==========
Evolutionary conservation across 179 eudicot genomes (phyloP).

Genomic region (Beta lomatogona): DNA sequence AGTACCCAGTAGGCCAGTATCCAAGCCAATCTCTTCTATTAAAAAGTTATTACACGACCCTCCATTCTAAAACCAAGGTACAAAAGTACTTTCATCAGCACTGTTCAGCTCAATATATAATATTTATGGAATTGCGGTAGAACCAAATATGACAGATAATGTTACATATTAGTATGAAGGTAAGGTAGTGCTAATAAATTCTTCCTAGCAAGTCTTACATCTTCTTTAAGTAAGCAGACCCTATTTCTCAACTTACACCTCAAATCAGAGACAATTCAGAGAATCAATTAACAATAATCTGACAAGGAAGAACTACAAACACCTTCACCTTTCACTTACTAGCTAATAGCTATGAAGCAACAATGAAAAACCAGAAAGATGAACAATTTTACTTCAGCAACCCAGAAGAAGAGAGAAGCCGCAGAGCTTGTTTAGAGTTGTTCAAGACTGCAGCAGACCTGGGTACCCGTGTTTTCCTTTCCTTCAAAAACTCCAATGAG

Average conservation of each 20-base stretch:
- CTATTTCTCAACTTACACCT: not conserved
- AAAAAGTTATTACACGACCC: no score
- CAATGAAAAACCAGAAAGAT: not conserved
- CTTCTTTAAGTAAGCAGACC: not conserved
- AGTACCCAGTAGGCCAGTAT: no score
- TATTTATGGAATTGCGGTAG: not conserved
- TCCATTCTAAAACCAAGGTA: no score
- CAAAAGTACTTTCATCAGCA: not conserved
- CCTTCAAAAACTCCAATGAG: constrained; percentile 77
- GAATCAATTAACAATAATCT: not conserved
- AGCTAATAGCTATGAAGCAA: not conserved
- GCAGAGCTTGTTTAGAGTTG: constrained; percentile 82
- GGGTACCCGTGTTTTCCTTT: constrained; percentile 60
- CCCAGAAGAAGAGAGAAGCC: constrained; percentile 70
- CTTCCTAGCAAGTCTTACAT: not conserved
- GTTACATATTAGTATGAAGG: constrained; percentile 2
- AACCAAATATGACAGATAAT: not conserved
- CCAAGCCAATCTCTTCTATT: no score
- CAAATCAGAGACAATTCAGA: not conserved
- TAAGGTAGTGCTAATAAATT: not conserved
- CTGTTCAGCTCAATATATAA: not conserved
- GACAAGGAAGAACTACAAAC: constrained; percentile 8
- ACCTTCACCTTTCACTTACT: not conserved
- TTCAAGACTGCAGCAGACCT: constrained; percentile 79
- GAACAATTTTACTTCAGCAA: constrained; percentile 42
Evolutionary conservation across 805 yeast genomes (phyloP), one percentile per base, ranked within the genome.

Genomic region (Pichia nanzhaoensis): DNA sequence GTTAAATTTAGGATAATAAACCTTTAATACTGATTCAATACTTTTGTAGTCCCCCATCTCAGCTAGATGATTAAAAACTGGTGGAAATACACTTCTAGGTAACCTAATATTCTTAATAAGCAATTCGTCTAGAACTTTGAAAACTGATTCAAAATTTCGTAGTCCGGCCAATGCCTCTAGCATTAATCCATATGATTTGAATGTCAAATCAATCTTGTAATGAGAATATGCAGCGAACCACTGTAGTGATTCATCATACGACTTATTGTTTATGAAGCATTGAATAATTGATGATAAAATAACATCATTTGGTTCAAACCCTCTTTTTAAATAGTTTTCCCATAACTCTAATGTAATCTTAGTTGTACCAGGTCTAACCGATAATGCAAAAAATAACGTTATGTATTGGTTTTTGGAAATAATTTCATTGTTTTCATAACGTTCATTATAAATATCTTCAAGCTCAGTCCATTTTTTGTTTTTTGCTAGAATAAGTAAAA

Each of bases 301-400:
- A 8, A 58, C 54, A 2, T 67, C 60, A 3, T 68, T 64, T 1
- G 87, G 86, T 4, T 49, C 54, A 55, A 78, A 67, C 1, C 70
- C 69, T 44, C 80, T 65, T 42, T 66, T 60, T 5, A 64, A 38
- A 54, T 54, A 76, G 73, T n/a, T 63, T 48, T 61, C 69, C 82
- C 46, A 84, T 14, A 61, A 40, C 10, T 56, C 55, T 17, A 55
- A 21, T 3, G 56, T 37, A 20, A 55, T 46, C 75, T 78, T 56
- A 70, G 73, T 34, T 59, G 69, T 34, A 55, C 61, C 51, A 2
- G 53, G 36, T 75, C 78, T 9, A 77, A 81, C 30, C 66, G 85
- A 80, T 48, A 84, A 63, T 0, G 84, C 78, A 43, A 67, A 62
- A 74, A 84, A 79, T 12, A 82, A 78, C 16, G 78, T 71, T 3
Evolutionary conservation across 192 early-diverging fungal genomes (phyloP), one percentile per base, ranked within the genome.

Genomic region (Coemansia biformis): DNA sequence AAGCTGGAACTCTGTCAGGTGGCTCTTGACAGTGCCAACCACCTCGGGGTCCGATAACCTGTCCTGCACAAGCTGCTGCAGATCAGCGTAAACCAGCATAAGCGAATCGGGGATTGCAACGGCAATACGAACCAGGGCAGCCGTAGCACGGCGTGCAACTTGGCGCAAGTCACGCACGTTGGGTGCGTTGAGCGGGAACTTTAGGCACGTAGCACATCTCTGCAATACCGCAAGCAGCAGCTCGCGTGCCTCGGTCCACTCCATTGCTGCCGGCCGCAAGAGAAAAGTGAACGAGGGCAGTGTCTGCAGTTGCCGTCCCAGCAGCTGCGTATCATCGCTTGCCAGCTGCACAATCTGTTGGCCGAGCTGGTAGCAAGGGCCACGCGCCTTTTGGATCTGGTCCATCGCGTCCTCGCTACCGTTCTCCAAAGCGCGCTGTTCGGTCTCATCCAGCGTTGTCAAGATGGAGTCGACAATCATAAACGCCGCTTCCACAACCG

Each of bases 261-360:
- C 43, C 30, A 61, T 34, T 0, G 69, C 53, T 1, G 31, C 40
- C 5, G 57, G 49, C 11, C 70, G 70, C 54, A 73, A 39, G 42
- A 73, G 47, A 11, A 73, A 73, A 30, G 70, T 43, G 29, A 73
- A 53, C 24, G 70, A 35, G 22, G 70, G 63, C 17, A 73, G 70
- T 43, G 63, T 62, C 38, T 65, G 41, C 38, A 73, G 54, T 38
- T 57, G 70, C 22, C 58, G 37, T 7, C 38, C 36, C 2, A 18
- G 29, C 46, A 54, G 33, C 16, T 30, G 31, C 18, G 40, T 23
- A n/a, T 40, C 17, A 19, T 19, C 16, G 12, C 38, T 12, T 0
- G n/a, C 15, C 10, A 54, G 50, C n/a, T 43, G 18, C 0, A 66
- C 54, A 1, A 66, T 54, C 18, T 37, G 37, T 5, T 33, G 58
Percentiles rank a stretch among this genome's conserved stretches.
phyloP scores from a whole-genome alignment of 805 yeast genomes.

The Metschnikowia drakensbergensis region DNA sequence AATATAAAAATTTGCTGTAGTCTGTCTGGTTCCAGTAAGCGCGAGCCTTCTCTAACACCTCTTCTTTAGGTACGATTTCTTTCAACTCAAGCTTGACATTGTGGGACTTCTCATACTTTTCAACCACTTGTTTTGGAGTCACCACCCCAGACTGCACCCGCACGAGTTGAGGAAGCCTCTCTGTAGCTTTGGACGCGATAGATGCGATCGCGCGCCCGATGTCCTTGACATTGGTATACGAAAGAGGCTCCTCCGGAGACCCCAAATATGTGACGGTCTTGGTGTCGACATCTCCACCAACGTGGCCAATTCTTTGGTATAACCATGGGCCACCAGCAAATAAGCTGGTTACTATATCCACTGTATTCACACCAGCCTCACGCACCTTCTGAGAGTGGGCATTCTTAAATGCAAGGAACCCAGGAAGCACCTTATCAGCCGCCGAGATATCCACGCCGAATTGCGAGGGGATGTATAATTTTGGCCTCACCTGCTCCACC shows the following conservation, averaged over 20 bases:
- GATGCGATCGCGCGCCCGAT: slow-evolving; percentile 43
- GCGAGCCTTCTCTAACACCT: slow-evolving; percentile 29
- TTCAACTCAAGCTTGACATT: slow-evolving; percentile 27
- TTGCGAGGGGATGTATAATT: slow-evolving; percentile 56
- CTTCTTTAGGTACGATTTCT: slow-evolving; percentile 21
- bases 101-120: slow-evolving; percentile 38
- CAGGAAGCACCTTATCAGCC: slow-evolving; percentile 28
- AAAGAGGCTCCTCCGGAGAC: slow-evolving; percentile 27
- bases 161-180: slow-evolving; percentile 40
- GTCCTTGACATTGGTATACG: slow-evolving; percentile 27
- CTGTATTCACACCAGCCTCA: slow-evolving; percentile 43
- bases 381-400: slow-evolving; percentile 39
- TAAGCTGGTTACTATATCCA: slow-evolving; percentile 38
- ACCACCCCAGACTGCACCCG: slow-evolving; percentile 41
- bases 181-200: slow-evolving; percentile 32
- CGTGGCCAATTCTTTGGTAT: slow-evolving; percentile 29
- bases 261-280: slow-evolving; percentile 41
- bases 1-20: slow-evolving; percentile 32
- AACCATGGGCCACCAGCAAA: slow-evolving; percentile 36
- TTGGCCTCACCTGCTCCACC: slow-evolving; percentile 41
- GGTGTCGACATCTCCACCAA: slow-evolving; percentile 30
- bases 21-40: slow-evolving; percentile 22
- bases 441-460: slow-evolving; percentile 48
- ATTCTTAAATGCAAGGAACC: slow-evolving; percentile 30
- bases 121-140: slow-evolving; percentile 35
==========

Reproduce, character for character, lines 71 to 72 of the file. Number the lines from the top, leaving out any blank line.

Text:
- ACCACCCCAGACTGCACCCG: slow-evolving; percentile 41
- bases 181-200: slow-evolving; percentile 32